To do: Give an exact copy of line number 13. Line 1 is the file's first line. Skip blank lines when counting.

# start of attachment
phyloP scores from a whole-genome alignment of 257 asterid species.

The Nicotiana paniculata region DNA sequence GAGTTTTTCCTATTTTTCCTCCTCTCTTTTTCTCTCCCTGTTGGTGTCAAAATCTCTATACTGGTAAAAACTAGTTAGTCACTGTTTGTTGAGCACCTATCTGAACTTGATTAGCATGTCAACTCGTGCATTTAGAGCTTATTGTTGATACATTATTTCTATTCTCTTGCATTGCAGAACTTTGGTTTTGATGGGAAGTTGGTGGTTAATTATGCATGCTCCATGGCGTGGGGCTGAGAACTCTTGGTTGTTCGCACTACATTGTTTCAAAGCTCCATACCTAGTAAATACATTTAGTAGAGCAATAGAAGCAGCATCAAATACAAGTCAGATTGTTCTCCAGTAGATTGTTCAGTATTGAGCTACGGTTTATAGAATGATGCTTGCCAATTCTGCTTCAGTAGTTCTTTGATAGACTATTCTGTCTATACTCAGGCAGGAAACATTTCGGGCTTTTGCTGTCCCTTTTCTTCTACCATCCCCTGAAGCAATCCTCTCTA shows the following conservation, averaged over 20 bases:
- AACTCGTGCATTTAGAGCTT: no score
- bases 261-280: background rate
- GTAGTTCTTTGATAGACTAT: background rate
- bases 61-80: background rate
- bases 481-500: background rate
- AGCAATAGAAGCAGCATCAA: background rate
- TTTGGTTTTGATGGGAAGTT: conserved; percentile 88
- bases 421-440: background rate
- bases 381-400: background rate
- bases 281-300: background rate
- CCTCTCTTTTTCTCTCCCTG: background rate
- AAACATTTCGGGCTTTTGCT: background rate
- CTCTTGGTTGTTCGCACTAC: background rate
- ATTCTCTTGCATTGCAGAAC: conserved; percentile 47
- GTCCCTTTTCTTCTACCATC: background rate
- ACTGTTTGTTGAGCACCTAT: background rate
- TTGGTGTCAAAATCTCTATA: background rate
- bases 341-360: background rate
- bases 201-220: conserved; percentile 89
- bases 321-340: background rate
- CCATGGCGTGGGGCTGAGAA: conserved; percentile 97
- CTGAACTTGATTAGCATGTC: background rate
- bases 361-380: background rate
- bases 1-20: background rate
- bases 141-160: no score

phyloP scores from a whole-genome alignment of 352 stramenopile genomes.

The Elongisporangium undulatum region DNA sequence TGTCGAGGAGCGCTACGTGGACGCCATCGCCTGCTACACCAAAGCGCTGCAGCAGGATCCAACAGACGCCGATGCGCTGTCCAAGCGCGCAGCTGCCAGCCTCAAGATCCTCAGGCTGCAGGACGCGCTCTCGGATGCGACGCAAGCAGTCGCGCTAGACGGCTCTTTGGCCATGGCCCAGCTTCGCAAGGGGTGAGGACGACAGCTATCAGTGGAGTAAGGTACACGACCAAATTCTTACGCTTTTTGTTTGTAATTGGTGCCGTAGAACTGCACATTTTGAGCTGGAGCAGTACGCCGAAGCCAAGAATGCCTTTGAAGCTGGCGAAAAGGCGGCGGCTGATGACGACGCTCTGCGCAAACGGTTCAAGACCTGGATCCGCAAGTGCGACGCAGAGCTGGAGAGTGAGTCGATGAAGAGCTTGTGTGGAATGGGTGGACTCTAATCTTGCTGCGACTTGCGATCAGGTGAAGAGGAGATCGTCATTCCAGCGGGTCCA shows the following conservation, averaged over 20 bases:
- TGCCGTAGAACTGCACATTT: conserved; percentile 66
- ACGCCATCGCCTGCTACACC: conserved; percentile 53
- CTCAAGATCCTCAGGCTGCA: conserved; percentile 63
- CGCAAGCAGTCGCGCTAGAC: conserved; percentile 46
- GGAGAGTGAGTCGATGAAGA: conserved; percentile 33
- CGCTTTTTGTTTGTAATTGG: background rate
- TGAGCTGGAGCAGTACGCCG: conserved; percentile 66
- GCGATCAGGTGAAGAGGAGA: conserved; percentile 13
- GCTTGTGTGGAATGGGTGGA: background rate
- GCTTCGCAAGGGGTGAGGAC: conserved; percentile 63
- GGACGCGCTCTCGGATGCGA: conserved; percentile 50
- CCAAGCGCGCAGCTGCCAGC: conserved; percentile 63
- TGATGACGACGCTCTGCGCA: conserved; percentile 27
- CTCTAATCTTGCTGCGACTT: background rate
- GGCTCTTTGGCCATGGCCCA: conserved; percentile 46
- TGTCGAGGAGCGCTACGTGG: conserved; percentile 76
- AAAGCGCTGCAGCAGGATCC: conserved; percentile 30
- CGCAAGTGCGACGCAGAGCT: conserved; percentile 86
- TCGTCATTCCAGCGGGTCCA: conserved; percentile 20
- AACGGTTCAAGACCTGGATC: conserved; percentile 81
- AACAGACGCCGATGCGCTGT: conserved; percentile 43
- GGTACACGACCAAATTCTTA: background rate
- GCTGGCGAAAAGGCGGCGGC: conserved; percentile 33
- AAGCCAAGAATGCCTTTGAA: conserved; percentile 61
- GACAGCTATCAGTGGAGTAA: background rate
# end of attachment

- CCTCTCTTTTTCTCTCCCTG: background rate